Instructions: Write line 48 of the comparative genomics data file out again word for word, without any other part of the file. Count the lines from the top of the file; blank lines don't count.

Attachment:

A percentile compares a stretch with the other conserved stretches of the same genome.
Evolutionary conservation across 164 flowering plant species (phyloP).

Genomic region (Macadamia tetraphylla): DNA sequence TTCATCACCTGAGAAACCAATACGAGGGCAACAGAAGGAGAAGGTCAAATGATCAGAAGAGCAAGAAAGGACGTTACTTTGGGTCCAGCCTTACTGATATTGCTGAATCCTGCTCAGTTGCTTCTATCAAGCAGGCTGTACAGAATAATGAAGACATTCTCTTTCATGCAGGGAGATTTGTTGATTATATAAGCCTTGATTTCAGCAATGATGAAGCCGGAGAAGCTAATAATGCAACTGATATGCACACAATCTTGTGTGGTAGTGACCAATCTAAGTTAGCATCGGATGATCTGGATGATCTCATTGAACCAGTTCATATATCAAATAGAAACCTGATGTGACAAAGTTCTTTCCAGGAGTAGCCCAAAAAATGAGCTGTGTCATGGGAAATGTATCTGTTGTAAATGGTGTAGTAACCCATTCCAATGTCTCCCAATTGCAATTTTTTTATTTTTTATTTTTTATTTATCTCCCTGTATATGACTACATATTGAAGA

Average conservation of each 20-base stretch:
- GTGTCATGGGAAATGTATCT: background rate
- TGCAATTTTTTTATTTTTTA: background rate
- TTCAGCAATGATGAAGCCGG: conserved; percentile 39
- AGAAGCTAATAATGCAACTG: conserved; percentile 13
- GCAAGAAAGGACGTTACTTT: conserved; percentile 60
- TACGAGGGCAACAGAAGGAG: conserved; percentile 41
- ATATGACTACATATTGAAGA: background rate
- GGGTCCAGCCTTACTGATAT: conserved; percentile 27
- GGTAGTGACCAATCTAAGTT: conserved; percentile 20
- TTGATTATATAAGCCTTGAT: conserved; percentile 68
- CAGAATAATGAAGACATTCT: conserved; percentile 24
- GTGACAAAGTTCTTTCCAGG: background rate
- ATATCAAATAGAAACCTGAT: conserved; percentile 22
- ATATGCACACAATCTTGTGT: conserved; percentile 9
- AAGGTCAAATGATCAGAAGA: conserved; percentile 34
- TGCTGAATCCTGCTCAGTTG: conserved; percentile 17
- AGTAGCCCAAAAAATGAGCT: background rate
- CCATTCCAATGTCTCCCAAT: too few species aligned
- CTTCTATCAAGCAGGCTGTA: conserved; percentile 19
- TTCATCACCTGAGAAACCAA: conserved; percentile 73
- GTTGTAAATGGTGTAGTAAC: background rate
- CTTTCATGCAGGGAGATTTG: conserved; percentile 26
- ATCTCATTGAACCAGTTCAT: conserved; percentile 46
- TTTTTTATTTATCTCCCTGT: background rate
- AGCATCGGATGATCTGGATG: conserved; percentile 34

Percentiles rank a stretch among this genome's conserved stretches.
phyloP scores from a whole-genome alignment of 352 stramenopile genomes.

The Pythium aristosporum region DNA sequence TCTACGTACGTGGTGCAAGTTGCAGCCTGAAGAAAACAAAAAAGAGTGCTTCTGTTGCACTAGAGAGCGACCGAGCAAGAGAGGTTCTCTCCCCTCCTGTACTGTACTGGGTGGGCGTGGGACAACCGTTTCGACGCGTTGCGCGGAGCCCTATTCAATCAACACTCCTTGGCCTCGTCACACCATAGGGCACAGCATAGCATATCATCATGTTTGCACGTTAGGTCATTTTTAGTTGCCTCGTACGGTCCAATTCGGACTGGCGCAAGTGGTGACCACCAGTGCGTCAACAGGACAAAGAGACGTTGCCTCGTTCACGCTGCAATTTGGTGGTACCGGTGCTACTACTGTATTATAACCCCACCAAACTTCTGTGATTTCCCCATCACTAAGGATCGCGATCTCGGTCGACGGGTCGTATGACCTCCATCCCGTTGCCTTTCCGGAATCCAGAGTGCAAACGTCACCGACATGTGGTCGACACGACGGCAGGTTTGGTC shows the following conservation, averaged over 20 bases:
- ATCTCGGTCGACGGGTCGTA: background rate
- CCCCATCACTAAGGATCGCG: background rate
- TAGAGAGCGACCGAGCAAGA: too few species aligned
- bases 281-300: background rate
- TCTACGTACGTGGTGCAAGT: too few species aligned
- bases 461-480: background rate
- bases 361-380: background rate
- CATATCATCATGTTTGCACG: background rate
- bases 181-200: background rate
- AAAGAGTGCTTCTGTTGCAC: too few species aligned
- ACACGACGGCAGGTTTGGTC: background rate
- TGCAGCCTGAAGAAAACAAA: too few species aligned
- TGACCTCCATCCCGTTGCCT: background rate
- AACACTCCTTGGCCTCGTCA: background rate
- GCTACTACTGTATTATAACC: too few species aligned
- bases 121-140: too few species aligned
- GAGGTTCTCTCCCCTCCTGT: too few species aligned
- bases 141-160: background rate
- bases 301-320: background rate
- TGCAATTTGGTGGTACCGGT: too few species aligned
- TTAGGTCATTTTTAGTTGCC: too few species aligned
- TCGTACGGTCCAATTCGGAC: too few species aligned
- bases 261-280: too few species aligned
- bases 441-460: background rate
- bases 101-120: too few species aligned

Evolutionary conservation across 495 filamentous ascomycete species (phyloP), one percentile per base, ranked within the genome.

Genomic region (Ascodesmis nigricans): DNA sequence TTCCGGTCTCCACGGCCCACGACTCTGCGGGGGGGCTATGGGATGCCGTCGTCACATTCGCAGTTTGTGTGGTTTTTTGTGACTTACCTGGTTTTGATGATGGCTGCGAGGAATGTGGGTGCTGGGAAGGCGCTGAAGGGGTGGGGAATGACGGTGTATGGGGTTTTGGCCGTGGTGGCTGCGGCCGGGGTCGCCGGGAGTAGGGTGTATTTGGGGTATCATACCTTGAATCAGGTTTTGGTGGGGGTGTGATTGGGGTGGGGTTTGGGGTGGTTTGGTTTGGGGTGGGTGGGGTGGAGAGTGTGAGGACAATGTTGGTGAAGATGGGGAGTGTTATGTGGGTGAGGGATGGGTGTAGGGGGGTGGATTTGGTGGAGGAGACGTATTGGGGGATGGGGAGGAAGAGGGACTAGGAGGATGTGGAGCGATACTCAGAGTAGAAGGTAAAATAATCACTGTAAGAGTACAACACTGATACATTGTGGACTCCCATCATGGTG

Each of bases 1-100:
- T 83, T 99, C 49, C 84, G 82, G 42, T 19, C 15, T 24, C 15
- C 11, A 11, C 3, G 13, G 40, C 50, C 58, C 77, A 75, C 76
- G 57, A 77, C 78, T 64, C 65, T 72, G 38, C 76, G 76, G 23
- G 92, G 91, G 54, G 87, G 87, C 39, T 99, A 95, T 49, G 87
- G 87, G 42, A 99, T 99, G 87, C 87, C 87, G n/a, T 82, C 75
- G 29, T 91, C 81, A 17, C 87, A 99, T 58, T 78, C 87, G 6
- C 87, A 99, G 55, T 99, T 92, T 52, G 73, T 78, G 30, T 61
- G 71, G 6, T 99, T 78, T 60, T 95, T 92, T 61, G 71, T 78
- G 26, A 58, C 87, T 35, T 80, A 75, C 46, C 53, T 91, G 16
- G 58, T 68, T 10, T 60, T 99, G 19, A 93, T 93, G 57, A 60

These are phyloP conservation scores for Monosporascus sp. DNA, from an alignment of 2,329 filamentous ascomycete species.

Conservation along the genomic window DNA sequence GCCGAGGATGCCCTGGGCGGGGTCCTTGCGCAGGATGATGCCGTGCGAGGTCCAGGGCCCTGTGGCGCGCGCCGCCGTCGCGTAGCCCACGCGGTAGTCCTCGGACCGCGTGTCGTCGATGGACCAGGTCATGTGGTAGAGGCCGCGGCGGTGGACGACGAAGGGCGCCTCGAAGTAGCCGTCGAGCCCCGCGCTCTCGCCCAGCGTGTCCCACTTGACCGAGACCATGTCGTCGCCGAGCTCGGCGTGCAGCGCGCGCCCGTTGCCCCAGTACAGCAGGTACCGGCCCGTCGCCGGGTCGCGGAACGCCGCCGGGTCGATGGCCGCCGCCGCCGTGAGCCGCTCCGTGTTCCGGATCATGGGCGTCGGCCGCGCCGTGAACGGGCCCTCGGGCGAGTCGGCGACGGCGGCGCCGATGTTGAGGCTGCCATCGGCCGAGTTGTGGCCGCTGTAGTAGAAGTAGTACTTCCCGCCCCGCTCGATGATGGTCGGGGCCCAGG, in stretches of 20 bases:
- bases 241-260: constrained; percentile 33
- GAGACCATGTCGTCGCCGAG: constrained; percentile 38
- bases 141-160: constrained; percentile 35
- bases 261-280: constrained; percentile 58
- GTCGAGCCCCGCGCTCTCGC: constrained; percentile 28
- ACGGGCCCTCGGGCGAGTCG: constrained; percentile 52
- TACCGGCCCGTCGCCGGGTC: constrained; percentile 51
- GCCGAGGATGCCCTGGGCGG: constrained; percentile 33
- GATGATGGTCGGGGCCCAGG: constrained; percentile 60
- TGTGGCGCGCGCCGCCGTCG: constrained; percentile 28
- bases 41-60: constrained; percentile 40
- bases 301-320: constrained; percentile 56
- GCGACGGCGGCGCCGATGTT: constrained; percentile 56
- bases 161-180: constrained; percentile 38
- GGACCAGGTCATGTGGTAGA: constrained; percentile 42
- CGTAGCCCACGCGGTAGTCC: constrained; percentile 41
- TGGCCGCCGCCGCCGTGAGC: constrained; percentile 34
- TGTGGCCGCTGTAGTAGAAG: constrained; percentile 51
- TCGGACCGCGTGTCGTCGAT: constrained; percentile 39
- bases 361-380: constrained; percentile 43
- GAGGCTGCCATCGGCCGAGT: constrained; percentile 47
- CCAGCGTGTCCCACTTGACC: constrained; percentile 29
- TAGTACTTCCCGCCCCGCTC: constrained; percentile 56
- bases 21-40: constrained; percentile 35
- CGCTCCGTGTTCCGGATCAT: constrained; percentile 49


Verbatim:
- bases 121-140: too few species aligned